BAGHDAD – Fighting in Iraq’s western Anbar province, now in its fifth month, appears to have bogged down, with government forces unable to drive out Islamic militants who took over one of the area’s main cities. But the impact is being felt much further, with the repercussions rippling through the country’s economy to hit consumers and businesses.
The large, desert province is a major crossroads. The main highways linking Baghdad and other parts of Iraq to Syria and Jordan run through it. So fighting has not only dislodged thousands of residents from their homes and forced shutdowns of their businesses. It has also disrupted shipping, inflating prices of goods in Baghdad and elsewhere. Fears of the road have gotten so bad Iraq has had to stop shipments of oil to Jordan.
Anwar Salah, co-owner of al-Baqiee travel agency in Baghdad, said his company used to run more than 13 trips a day by SUVs shuttling passengers between Baghdad and the Jordanian capital, Amman.
Now people avoid the highway, which runs near the flashpoint Anbar cities of Fallujah and Anbar, fearing militant checkpoints or clashes. So his firm is down to one trip every other day, and profits have plunged by 90 per cent, he said.
“Most of the drivers who used to work for me are now either jobless or working in other professions,” he said. “We are part of the country’s miserable situation.”
Militants, many of from the al-Qaida-breakaway group Islamic State in Iraq and the Levant, overran Fallujah and parts of Anbar’s capital, Ramadi, at the beginning of the year, taking advantage of tensions between the Sunni community, which dominates Anbar, and the Shiite-led central government.
Since then, government forces backed by Sunni tribal fighters opposed to al-Qaida have battled the militants with little success. The forces encircle Fallujah, but it remains completely under militants’ control. In Ramadi, where militants control several districts, the fighting swings to and fro: Government forces may retake an area during the day, only to lose it again by nightfall or within days.
The violence has uprooted around 75,000 families from their homes, according to United Nations figures.
Abu Abdullah, owner of a small dairy factory in Fallujah, shut down his business in January and fled the city. His factory used to produce yogurt, cheese, and cream with 20 employees. He closed because milk supplies from nearby villages stopped and his employees were afraid to come to work.
“Business was good before Anbar crisis,” said Abu Abdullah, who spoke on condition he be identified only by his nickname for security reasons. Now he’s in the northern city of Kirkuk with his eight-member family, hoping for calm to return. “We are out of business and our savings will not last forever,” he said.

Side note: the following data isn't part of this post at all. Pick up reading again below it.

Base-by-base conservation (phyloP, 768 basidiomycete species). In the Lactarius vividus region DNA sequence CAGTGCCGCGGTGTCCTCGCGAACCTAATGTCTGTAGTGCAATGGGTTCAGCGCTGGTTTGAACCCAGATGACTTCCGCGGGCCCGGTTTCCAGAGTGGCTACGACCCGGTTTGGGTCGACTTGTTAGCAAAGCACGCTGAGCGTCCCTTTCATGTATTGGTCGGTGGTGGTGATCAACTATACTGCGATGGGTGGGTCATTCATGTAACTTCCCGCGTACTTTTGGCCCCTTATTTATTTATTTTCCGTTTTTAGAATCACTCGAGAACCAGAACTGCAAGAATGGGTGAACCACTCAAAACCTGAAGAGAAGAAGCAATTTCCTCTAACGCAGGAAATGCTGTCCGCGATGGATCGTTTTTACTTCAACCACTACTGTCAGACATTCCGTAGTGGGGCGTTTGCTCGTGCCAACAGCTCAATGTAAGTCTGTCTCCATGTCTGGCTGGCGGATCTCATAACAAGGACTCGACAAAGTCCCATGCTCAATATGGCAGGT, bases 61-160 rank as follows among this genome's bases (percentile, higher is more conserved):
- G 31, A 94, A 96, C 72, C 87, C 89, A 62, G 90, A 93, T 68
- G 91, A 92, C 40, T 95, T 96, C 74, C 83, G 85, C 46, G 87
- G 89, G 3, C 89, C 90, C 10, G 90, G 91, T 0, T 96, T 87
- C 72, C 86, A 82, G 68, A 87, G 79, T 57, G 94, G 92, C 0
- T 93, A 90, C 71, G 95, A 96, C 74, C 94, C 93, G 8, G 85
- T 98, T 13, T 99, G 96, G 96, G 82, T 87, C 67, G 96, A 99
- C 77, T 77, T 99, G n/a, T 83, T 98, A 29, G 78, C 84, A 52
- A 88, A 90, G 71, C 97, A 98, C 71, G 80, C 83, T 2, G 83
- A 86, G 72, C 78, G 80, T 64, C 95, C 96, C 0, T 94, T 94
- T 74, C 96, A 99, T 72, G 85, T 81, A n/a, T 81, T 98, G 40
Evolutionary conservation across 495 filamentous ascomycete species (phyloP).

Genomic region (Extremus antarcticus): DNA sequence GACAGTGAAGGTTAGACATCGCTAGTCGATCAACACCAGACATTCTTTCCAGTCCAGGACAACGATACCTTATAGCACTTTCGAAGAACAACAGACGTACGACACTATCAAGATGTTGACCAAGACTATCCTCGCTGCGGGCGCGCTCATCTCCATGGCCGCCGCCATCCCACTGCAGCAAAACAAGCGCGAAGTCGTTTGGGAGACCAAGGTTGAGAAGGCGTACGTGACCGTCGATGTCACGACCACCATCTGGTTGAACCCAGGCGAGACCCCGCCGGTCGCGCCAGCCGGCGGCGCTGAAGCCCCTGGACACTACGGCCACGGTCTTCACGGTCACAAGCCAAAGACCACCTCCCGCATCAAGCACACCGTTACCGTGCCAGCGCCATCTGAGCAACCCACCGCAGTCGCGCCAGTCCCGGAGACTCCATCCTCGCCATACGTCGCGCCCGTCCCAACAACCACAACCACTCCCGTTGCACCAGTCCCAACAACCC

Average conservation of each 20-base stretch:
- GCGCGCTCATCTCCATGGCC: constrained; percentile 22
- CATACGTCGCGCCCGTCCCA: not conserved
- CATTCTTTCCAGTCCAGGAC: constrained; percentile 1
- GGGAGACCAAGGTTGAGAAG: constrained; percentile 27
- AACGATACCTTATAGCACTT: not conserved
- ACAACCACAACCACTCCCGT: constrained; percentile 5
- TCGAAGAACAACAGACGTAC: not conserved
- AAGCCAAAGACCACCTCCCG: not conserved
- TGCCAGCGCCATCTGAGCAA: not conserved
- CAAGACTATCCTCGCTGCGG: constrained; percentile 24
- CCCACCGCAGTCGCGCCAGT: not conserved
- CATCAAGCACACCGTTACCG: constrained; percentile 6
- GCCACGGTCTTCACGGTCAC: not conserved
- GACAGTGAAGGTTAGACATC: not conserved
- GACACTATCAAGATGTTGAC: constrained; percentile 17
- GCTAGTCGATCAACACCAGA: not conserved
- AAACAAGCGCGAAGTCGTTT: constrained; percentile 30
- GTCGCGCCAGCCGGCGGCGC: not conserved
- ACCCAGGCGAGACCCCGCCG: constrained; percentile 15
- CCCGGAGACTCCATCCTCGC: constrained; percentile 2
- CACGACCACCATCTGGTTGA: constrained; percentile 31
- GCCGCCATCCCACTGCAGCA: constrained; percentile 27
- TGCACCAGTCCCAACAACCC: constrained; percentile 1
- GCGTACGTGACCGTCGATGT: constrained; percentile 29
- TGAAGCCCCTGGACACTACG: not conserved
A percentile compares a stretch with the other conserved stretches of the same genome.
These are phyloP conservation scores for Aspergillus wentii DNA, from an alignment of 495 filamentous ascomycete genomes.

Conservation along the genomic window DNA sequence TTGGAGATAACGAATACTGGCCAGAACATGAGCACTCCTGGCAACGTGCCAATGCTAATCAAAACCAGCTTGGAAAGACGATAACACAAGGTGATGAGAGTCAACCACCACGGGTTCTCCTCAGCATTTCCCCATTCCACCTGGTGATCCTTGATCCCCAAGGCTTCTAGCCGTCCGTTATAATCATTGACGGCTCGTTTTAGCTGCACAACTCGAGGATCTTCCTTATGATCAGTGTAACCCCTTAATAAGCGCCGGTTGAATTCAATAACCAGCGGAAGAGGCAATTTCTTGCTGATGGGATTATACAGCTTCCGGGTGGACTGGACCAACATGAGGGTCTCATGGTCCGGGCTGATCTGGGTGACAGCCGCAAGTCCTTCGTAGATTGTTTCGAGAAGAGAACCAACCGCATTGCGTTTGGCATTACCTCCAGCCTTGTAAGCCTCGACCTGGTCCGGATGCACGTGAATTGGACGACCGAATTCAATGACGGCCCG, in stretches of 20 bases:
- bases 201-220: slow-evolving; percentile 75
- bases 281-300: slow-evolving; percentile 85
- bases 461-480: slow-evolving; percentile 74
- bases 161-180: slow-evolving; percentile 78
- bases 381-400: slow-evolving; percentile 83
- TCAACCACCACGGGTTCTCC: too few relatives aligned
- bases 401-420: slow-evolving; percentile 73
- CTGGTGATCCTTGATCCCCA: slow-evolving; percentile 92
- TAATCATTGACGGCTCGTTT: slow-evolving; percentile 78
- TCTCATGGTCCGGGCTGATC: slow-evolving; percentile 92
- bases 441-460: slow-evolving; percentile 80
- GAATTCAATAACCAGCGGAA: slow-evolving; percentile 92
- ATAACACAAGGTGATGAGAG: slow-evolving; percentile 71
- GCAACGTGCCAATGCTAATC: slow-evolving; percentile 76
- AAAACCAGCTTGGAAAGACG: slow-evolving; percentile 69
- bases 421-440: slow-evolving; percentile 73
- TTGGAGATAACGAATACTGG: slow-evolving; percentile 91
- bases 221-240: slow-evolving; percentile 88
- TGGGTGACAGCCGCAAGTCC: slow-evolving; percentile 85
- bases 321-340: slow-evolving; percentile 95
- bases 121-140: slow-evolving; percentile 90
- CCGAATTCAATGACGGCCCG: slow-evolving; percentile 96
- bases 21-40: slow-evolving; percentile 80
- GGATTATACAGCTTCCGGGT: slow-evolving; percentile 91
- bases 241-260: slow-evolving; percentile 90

Anbar, Iraq’s largest province, is the heartland of Iraq’s Sunni minority and was the birthplace of insurgency that arose after the 2003 U.S.-led invasion that toppled Saddam Hussein’s Sunni-dominated regime and brought the long-oppressed majority Shiites to power.
It has significant strategic value. Besides its desert borders with Saudi Arabia, Jordan and Syria, it also stands on the doorstep of the capital. Some militant-held villages are only about 30 kilometres (18 miles) from Baghdad’s western edges.
So the turmoil has an effect in the city.
A real estate broker in western Baghdad said prices of houses there have dropped, some by as much as a fifth, and sales have dwindled because people are reluctant to buy, fearing the violence. He spoke on condition of anonymity for security reasons.
Oil Ministry spokesman Assem Jihad told The Associated Press that the government has stopped shipping the 10,000 to 12,000 barrels a day of oil it sells to Jordan at preferential rates because the only route for sending it — by truck down the Baghdad-Amman highway — has become too dangerous. The Iraqi shipments made up only about a 20th of energy-poor Jordan’s daily needs, and it has turned to increased imports from Saudi Arabia to make up for the loss.
Jihad also said insurgent attacks against the main oil pipeline that sends oil to international market through Turkey’s Mediterranean port of Ceyhan have left it idle since March. The pipeline, which pumps 300,000 to 400,000 barrels a day and goes through Sunni-dominated areas in northern Iraq, has been a favourite target for militants.
The prices of gypsum and cement have risen in Baghdad because these building materials used to come from factories in and around Fallujah.
In eastern Baghdad, grocery store owner Hussam Abdul-Ridha said fruit prices have risen by about a quarter because of fewer shipments from Syria and Jordan. Few customers are willing to pay extra so his sales have dropped.
Truck driver Ali Mansour Hussein used to transport vegetables, fruits and meat from Jordan and Syria down the Anbar highways, around a two-day trip that earned him slightly over 1 million Iraqi dinars (around $900) for each shipment.
Now he has to take a longer road avoiding Ramadi and Fallujah, extending the trip to up to 10 days because of security checkpoints where he sometimes has to wait for hours. His earnings per shipment are now half what they were.
“It is a deep suffering,” said the father of five, who fled his home in Fallujah and now shares a small house with three other displaced families just outside the city. “We are displaced, I can’t meet family’s demands, I can’t see my children for long days. And, much worse, I can’t even see a solution in the horizon.”
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